"I chose Chicago as a free agent," Bradley said in a statement, "because I wanted to be part of finally bringing a championship to Cubs fans. I expected to have a great season and I am deeply disappointed by my performance and the team's struggles. I played every game with everything that I had and wanted to desperately win.
"My frustration and disappointment boiled over and I said and did certain things that I regret," he said. "In hindsight, I wish that I had handled certain things differently and I apologize for those things that did not work out for the better.
"The air has been cleared," he said, "and we all want to move on and look forward to better days."
On Sunday, Cubs general manager Jim Hendry suspended Bradley for the final 15 games of the season. Major League Baseball and the Major League Baseball Players Association were notified, and the union will not file a grievance on Bradley's behalf.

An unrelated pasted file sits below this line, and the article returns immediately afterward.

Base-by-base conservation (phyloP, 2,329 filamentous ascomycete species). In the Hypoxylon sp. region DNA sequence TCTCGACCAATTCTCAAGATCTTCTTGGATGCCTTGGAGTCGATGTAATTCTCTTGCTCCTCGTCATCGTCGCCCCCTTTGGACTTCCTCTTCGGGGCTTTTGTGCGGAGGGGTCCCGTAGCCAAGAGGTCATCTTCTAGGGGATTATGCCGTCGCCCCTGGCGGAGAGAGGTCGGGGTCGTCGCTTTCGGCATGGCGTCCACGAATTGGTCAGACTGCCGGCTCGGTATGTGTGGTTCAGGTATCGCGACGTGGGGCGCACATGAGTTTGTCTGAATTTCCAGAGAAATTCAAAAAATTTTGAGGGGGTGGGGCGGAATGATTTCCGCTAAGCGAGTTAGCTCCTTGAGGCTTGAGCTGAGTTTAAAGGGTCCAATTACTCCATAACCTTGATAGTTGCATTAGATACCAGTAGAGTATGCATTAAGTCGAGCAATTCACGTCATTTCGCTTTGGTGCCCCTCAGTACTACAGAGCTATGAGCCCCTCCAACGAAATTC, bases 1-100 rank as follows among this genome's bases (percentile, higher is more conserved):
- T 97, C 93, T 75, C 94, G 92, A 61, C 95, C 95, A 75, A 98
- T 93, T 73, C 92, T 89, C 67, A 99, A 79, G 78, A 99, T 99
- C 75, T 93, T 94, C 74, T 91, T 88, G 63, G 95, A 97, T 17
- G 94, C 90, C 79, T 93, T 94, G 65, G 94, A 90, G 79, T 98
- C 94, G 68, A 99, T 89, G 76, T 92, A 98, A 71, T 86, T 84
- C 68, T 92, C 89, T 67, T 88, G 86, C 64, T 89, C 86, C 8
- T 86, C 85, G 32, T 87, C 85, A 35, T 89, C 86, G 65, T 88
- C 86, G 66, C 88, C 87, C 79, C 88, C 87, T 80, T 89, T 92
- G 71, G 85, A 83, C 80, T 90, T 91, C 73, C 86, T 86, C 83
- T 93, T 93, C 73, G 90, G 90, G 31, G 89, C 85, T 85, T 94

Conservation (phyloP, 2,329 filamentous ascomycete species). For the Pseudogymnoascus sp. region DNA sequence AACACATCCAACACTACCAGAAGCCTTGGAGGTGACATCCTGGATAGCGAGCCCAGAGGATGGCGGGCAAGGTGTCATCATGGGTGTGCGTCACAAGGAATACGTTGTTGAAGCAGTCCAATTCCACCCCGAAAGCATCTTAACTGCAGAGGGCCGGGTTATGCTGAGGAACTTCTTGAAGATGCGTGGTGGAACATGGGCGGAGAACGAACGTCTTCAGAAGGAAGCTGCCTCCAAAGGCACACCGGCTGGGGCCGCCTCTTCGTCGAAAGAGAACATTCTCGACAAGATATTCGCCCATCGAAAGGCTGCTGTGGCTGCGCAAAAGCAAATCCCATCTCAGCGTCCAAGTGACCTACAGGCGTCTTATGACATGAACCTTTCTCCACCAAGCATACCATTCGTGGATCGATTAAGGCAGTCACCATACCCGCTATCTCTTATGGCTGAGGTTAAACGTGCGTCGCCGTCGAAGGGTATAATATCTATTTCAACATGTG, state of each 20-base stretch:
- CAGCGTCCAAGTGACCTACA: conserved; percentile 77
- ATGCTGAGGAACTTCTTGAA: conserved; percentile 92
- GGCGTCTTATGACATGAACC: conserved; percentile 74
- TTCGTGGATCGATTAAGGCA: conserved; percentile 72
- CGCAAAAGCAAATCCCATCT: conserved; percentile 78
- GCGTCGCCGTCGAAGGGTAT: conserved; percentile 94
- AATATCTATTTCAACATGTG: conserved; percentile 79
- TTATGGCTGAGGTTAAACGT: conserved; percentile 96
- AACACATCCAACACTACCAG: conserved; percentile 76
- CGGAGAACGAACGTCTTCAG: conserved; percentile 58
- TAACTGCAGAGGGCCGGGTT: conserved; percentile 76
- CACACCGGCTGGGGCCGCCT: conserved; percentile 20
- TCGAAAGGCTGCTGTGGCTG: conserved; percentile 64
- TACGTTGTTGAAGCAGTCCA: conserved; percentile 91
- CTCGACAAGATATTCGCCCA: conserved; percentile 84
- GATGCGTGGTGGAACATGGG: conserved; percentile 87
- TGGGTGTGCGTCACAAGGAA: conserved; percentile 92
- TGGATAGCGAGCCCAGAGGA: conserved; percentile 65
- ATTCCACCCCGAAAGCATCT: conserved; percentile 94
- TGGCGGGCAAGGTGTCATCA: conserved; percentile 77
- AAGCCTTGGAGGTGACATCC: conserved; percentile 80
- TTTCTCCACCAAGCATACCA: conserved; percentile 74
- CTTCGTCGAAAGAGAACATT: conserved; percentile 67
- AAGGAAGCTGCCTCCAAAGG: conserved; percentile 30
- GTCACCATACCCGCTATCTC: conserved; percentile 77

Hendry worked out a resolution with Bradley's agent, Seth Levinson, and had not talked to the outfielder since Sunday when the two met in the St. Louis hotel.
"I never anticipated any problems," Hendry said. "We'll finish out the season and figure out where we're going after that."
This season was the first of a three-year, $30 million deal Bradley signed with the Cubs in January. Will he return to the team in 2010?
"We'll worry about next season when this season is over," Hendry said.
Bradley, who batted .257 with 12 homers and 40 RBIs in 124 games, was sent home a day after he criticized the Cubs, saying it was not a positive environment and that "you understand why they haven't won in 100 years here." He also got into a shouting match with hitting coach Von Joshua on Saturday in St. Louis when asked to pinch-hit. The suspension was not because of those two incidents, but a series of events and comments made in Bradley's first year with the Cubs.
"I'm happy to see he issued the statement and apologized," Lou Piniella said. "We'll put that behind us and just go forward."
Carrie Muskat is a reporter for MLB.com. This story was not subject to the approval of Major League Baseball or its clubs.